Common across Baghdad in years past, red double-decker buses are again plying the Iraqi capital’s traffic-choked streets after many were ransacked in the years of unrest following the 2003 invasion.
The brand-new red buses with long white and black stripes on their sides began limited operations on Saturday, making halting progress amid masses of taxis and pedestrians in central Baghdad.
They have metal floors and plastic seats that are comfortable enough, though somewhat cramped for taller passengers. Air conditioning keeps the buses cool in spite of the Baghdad heat, which will only worsen in the summer months.
One bus was packed with boisterous Iraqis who were pleased by the features, especially the air conditioning.
“With this comfort, I will stay here enjoying the air conditioning and won’t get off until the electricity generators start working in our area,” joked Kadhim Karim, a 31-year-old musician.
“The new bus contains all the amenities, including air conditioning and cleanliness,” said Kadhim Saba Rasan, 57, a government employee.
Only 70 buses have so far been bought from a Jordanian firm — 60 double-deckers and 10 single-storey buses — but 100 more are expected to be added later this year, said Adel al-Saadi, the director general of the state-owned firm responsible for public transport.
Even at its peak before the 2003 US-led invasion, the Baghdad bus network was a limited one. Its 300 buses at the time pale in comparison to the 8,500 that ply London’s streets, according to the British capital’s public transport authority.
This despite the fact that London’s population of seven million is not vastly greater than Baghdad’s six million residents.
The firm providing Baghdad with the buses, Jordan-based Elba House, first made its name constructing pre-fabricated buildings, but since 1992 has also built a variety of vehicles, including buses.
Each double-decker bus costs around $205,000.
Tickets for the buses are 500 Iraqi dinars, about 40 cents, offering a far more comfortable alternative to the cramped minibuses that criss-cross the city, and one that is cheaper than the fleets of mustard-yellow taxis.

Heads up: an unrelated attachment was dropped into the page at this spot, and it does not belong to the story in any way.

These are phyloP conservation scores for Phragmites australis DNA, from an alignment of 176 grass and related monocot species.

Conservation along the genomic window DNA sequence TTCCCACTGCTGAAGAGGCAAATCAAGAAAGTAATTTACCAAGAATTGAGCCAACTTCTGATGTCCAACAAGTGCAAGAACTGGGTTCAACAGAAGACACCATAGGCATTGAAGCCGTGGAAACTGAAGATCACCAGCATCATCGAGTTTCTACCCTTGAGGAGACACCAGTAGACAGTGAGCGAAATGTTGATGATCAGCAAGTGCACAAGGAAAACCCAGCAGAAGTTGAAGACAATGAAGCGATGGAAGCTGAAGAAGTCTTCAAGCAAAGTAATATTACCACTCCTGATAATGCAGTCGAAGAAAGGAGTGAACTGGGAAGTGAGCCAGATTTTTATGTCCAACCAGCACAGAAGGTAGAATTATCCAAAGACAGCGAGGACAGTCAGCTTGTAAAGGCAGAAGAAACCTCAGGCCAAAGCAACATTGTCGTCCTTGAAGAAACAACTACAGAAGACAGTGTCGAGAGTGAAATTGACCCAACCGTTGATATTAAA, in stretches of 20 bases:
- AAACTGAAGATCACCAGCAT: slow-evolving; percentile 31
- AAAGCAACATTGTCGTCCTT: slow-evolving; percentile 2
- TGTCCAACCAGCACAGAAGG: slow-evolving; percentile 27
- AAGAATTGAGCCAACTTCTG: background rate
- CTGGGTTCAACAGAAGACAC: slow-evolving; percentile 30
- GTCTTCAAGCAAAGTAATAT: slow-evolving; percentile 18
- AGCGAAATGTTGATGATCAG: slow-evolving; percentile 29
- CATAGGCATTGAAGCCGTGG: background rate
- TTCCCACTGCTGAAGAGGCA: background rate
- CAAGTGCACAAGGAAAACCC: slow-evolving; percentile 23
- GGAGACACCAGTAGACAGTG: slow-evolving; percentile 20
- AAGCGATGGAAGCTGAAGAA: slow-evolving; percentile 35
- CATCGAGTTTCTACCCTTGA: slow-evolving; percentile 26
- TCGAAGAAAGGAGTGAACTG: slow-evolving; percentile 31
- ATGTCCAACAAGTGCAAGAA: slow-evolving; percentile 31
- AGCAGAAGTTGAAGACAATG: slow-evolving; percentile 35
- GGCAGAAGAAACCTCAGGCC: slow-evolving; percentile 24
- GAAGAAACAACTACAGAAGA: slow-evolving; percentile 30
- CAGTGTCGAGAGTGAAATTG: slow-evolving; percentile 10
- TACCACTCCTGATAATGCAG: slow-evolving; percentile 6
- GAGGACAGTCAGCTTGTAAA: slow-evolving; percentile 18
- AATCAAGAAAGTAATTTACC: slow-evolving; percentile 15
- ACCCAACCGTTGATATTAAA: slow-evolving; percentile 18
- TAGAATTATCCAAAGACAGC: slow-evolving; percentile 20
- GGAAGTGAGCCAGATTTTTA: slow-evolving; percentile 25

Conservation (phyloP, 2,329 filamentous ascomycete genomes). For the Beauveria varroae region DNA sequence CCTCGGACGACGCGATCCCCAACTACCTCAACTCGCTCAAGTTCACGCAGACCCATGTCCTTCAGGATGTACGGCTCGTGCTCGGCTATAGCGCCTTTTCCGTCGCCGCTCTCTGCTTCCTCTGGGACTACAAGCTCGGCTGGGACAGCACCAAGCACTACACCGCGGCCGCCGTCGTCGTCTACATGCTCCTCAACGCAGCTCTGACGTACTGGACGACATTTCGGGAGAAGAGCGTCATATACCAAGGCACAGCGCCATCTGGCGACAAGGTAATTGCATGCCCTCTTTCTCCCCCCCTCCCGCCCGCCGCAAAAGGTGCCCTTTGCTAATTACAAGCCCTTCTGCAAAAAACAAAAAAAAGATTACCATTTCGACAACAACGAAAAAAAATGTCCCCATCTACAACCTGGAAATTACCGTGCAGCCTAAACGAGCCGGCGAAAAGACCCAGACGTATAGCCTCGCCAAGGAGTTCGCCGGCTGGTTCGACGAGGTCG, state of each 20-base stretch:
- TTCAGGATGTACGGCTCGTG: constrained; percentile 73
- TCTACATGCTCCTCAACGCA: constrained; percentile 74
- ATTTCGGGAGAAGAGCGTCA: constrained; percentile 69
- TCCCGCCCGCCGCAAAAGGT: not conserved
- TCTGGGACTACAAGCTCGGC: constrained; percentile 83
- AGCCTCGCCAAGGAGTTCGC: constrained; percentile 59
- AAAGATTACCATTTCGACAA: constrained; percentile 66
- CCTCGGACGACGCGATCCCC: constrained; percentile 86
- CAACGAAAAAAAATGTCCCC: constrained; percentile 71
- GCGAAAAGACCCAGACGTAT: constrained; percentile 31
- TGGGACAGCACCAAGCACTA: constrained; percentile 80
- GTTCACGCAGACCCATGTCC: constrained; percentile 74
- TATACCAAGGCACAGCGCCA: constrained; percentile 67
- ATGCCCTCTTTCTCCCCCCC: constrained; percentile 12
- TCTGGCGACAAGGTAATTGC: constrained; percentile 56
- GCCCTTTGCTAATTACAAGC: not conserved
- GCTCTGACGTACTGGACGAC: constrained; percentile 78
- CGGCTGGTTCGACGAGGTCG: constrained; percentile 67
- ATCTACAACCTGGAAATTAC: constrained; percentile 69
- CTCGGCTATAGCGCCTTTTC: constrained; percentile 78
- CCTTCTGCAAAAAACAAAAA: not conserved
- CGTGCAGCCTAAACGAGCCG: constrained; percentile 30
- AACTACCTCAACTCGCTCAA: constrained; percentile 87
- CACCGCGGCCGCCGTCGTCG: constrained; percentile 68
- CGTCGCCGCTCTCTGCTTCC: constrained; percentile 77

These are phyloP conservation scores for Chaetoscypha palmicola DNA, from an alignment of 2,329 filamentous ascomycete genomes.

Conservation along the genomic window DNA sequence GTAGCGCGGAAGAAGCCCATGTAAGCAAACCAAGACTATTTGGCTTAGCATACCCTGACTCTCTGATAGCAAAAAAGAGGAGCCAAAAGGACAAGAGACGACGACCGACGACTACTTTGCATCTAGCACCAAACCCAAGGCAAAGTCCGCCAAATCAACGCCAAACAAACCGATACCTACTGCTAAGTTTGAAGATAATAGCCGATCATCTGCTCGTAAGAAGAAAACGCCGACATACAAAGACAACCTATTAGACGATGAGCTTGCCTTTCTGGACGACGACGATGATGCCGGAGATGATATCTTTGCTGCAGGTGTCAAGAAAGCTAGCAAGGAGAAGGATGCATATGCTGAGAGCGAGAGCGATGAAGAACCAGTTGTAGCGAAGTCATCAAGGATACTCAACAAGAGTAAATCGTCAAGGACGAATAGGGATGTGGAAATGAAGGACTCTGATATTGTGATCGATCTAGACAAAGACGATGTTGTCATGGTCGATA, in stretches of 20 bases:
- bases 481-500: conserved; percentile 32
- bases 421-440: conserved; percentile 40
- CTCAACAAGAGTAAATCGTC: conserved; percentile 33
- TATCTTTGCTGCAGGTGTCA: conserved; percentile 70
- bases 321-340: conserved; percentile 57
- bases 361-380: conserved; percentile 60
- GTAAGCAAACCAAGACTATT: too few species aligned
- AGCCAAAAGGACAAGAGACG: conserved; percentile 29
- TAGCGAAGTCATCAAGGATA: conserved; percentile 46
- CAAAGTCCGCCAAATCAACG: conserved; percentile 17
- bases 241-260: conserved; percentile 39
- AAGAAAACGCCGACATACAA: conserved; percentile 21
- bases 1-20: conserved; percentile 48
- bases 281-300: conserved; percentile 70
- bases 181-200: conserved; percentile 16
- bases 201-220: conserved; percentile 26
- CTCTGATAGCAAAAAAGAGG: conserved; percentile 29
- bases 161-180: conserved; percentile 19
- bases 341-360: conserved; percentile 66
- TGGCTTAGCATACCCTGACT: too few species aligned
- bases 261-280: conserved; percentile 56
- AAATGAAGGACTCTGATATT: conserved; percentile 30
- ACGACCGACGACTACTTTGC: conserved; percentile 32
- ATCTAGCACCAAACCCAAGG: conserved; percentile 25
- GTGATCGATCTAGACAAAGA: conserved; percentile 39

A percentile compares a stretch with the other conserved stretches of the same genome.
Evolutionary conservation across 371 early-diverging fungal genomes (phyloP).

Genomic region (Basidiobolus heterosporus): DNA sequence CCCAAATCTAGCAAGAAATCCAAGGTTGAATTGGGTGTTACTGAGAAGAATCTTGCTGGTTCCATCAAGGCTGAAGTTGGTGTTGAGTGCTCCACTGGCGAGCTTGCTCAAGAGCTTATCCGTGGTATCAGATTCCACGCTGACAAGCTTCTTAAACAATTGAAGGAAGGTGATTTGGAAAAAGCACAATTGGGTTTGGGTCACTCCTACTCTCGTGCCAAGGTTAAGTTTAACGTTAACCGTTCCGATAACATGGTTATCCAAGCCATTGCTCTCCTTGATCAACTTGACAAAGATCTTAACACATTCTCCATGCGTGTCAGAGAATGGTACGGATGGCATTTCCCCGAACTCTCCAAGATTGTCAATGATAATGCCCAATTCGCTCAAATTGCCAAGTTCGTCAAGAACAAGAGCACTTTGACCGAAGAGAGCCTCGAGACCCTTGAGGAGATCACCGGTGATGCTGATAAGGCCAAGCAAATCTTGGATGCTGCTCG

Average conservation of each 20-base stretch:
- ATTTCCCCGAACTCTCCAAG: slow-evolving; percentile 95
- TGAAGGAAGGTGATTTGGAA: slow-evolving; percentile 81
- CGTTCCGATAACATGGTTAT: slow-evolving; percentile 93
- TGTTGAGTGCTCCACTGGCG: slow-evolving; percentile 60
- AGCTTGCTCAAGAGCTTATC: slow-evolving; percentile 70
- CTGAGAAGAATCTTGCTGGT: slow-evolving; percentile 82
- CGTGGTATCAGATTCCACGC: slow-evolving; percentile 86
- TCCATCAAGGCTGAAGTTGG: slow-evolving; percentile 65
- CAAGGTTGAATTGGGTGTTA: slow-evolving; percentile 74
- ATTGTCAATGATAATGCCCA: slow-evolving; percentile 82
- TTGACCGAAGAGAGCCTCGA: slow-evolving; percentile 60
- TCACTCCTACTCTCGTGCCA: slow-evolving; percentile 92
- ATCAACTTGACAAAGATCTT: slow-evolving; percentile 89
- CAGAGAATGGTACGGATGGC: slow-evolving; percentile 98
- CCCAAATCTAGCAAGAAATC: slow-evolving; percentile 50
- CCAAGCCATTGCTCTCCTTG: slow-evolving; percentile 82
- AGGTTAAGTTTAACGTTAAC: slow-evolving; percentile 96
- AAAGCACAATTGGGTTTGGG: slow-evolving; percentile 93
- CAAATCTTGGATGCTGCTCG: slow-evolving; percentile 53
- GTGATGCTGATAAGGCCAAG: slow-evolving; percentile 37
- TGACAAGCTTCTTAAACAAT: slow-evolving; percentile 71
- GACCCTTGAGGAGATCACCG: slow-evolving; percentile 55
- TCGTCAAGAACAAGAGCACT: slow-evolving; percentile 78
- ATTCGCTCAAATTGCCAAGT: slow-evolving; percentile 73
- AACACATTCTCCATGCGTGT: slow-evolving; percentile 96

“The new buses are very successful and better than taxis, which cost at least five or six thousand dinars ($4-$5),” said Mohammed Samir, an 18-year-old policeman.
Security remains a key priority in a city where brutal sectarian bloodshed killed countless residents, partitioned off key neighbourhoods and badly damaged Baghdad’s infrastructure in the years following the invasion that ousted dictator Saddam Hussein.
The buses are equipped with cameras that allow the driver to monitor both floors of the interior, and Saadi said that each bus driver will work with an assistant whose role it will be to monitor the vehicle for signs of explosives and to search each passenger getting on the bus.
But while an assistant collecting fares was present on one of the buses, many passengers were not searched.
Samir, the policeman, said that he thought it would be better if they were searched.
Smoking, which is banned on the new buses, is another challenge — one passenger lit up soon after sitting down on the upper deck of the bus, and the numerous cigarette butts in the trash bin indicated that he was not alone.
In the immediate aftermath of the US-led invasion of Iraq, while many people stayed at home and government buildings were all but shut, the red double-decker buses would still traverse the city from 7:00 am every day.
As worsening violence racked the city, many bus drivers transformed their vehicles into ad hoc taxis, ambulances and hearses. Over time, though, looting and pillaging across Baghdad eventually targeted the city’s buses.
Rasan, who said he had ridden Baghdad’s old double-decker buses and now on one of the new buses as well, described the style of bus as a fixture of the Iraqi capital.
“These buses are a beautiful means of transport and represent a part of the history of Baghdad,” he said.